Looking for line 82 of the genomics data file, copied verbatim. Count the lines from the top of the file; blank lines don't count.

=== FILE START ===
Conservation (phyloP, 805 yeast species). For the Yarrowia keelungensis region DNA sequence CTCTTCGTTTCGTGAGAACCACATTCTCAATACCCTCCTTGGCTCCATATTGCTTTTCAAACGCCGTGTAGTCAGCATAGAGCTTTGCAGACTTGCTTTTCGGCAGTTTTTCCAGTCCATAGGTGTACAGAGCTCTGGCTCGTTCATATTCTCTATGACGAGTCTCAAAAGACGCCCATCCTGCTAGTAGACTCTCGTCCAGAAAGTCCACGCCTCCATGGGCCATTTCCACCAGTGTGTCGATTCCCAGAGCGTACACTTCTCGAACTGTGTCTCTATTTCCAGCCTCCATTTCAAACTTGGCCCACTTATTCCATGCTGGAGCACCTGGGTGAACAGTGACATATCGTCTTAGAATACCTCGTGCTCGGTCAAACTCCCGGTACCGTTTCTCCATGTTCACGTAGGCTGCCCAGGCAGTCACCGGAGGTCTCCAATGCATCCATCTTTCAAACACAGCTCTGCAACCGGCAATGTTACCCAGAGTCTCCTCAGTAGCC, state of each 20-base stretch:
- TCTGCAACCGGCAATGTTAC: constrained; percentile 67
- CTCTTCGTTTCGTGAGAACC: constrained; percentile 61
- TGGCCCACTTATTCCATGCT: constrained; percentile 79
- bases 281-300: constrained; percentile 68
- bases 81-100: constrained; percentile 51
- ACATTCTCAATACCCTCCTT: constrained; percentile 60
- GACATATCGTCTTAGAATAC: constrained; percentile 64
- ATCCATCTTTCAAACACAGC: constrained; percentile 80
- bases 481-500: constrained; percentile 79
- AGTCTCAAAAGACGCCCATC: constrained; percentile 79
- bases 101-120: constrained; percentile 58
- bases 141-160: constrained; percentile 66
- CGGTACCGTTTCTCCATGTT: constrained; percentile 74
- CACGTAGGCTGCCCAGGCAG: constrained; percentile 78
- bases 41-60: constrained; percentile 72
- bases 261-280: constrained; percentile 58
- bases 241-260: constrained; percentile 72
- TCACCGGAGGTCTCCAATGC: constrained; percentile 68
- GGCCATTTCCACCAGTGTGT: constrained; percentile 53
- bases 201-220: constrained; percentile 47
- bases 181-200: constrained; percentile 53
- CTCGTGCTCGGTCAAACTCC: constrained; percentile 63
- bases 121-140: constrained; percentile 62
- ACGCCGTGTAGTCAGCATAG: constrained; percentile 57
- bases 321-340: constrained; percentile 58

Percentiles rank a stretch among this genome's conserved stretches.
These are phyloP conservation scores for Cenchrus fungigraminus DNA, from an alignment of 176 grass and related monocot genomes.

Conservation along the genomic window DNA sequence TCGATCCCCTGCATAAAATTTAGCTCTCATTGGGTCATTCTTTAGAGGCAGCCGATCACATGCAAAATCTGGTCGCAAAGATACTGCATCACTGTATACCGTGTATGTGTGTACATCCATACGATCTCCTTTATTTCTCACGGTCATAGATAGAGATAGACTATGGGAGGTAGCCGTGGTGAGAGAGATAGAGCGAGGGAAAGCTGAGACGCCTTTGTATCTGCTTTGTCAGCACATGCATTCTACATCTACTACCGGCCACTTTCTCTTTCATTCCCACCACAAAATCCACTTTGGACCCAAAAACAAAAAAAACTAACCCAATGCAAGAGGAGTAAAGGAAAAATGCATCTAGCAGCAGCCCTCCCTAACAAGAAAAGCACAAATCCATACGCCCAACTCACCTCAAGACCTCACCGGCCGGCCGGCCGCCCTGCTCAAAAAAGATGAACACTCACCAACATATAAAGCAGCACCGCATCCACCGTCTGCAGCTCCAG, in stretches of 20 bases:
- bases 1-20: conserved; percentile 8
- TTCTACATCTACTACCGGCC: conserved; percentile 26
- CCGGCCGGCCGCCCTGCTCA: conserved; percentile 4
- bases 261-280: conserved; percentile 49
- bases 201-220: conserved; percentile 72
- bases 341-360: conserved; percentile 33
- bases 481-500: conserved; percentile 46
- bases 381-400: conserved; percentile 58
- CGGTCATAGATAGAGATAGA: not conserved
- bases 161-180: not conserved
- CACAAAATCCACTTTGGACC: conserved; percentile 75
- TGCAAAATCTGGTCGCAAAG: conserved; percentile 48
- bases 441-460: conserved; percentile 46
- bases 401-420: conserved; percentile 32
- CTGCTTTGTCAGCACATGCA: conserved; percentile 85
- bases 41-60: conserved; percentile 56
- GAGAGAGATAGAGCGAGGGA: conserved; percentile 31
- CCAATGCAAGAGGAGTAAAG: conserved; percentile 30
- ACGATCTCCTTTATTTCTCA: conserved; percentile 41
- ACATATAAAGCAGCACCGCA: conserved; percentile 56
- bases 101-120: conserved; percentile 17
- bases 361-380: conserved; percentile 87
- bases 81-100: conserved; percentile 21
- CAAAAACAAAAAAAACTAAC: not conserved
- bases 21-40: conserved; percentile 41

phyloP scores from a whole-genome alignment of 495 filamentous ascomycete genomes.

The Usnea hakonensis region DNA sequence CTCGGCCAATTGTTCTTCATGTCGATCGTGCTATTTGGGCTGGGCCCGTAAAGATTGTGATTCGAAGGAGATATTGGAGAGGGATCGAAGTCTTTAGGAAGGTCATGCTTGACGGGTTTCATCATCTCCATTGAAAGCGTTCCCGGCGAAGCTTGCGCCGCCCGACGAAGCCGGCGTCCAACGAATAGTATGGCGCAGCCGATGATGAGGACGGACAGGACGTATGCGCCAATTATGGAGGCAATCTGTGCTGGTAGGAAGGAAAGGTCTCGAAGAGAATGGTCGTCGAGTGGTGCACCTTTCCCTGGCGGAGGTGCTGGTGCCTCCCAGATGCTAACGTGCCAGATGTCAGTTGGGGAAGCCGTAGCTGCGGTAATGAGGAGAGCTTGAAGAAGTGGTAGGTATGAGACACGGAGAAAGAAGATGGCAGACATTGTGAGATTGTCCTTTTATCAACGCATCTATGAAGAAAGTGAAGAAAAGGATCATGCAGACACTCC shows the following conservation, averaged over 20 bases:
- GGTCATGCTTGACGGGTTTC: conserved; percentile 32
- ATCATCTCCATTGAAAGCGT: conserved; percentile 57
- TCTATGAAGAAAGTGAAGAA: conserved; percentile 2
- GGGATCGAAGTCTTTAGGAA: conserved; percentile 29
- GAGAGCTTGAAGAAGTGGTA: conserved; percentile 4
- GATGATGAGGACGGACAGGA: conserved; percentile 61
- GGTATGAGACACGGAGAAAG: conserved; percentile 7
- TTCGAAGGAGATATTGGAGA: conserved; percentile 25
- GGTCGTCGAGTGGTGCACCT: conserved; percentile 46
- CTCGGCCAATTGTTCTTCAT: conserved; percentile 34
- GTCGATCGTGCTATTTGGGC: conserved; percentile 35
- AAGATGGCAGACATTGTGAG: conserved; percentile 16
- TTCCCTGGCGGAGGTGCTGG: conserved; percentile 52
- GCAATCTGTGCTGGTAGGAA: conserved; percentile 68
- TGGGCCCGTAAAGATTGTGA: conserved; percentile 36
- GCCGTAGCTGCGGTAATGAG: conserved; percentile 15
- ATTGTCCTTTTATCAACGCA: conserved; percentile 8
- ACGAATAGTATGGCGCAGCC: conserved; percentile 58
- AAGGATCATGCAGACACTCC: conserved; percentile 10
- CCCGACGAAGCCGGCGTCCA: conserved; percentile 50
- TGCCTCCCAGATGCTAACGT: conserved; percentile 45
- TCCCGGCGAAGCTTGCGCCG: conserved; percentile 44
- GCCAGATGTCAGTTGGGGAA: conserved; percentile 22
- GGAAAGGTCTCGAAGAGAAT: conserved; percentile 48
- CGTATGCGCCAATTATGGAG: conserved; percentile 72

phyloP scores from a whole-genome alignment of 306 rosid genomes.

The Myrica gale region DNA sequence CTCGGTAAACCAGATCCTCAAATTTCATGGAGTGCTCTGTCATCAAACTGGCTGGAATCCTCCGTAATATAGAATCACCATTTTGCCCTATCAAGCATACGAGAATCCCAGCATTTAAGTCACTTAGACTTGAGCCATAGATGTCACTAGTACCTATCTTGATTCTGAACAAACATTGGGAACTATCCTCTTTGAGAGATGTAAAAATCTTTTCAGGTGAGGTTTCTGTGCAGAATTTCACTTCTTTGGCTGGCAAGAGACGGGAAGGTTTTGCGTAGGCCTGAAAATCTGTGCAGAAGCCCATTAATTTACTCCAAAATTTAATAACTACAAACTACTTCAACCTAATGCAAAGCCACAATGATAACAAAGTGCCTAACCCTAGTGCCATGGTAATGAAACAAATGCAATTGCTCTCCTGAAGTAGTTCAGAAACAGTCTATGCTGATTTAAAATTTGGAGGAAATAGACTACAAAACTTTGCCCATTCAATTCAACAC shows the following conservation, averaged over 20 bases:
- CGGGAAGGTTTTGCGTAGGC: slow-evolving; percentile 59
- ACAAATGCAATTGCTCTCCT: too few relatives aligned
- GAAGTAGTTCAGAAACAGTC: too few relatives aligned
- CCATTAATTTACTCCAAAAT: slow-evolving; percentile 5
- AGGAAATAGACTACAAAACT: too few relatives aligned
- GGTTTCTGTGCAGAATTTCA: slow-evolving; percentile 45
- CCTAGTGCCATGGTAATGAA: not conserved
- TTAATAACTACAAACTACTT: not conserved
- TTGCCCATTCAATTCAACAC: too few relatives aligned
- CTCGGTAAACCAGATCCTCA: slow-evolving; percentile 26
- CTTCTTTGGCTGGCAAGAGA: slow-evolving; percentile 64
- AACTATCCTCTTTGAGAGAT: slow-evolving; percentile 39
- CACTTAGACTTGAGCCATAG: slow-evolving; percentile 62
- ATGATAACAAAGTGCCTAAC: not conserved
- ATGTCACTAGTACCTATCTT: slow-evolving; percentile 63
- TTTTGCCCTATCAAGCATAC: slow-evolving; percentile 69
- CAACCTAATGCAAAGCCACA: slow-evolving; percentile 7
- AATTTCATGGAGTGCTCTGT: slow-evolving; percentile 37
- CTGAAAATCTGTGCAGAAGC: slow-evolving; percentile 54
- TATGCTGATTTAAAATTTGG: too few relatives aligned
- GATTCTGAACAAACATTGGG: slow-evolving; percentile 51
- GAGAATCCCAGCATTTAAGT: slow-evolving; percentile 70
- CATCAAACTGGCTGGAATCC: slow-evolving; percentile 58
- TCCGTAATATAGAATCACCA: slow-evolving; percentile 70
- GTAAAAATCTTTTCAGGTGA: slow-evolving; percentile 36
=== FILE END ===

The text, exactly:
phyloP scores from a whole-genome alignment of 306 rosid genomes.